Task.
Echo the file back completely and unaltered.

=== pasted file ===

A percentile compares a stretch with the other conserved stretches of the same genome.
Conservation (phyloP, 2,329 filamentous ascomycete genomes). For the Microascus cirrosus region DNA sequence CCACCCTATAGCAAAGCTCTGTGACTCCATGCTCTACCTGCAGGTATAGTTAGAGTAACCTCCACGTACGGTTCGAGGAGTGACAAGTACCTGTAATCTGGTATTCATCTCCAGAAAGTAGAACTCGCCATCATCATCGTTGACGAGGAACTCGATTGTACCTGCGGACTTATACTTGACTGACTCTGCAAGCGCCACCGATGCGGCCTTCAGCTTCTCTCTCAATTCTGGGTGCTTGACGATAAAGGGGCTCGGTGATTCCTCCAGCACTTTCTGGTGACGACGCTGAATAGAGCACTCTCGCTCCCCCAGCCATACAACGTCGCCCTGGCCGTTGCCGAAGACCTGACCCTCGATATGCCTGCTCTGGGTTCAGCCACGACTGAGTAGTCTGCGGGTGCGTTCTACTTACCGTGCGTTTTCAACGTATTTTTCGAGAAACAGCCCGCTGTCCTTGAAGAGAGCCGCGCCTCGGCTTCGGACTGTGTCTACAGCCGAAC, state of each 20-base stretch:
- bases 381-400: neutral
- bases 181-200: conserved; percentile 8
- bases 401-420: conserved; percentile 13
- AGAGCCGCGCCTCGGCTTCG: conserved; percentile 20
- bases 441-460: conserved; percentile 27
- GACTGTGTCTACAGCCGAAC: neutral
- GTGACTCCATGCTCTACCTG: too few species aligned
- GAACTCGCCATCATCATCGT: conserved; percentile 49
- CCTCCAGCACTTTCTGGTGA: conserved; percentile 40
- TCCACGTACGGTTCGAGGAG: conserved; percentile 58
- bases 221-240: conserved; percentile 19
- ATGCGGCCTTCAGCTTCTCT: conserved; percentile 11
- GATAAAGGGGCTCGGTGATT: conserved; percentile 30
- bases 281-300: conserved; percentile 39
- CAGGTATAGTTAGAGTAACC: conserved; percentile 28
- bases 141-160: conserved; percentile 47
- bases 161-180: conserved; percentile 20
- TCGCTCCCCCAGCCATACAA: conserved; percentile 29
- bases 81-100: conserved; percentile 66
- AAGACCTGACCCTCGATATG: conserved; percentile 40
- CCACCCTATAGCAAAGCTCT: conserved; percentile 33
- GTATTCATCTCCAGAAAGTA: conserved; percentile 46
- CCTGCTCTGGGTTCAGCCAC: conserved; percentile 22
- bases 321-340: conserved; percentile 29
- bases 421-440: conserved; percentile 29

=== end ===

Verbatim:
A percentile compares a stretch with the other conserved stretches of the same genome.
Conservation (phyloP, 2,329 filamentous ascomycete genomes). For the Microascus cirrosus region DNA sequence CCACCCTATAGCAAAGCTCTGTGACTCCATGCTCTACCTGCAGGTATAGTTAGAGTAACCTCCACGTACGGTTCGAGGAGTGACAAGTACCTGTAATCTGGTATTCATCTCCAGAAAGTAGAACTCGCCATCATCATCGTTGACGAGGAACTCGATTGTACCTGCGGACTTATACTTGACTGACTCTGCAAGCGCCACCGATGCGGCCTTCAGCTTCTCTCTCAATTCTGGGTGCTTGACGATAAAGGGGCTCGGTGATTCCTCCAGCACTTTCTGGTGACGACGCTGAATAGAGCACTCTCGCTCCCCCAGCCATACAACGTCGCCCTGGCCGTTGCCGAAGACCTGACCCTCGATATGCCTGCTCTGGGTTCAGCCACGACTGAGTAGTCTGCGGGTGCGTTCTACTTACCGTGCGTTTTCAACGTATTTTTCGAGAAACAGCCCGCTGTCCTTGAAGAGAGCCGCGCCTCGGCTTCGGACTGTGTCTACAGCCGAAC, state of each 20-base stretch:
- bases 381-400: neutral
- bases 181-200: conserved; percentile 8
- bases 401-420: conserved; percentile 13
- AGAGCCGCGCCTCGGCTTCG: conserved; percentile 20
- bases 441-460: conserved; percentile 27
- GACTGTGTCTACAGCCGAAC: neutral
- GTGACTCCATGCTCTACCTG: too few species aligned
- GAACTCGCCATCATCATCGT: conserved; percentile 49
- CCTCCAGCACTTTCTGGTGA: conserved; percentile 40
- TCCACGTACGGTTCGAGGAG: conserved; percentile 58
- bases 221-240: conserved; percentile 19
- ATGCGGCCTTCAGCTTCTCT: conserved; percentile 11
- GATAAAGGGGCTCGGTGATT: conserved; percentile 30
- bases 281-300: conserved; percentile 39
- CAGGTATAGTTAGAGTAACC: conserved; percentile 28
- bases 141-160: conserved; percentile 47
- bases 161-180: conserved; percentile 20
- TCGCTCCCCCAGCCATACAA: conserved; percentile 29
- bases 81-100: conserved; percentile 66
- AAGACCTGACCCTCGATATG: conserved; percentile 40
- CCACCCTATAGCAAAGCTCT: conserved; percentile 33
- GTATTCATCTCCAGAAAGTA: conserved; percentile 46
- CCTGCTCTGGGTTCAGCCAC: conserved; percentile 22
- bases 321-340: conserved; percentile 29
- bases 421-440: conserved; percentile 29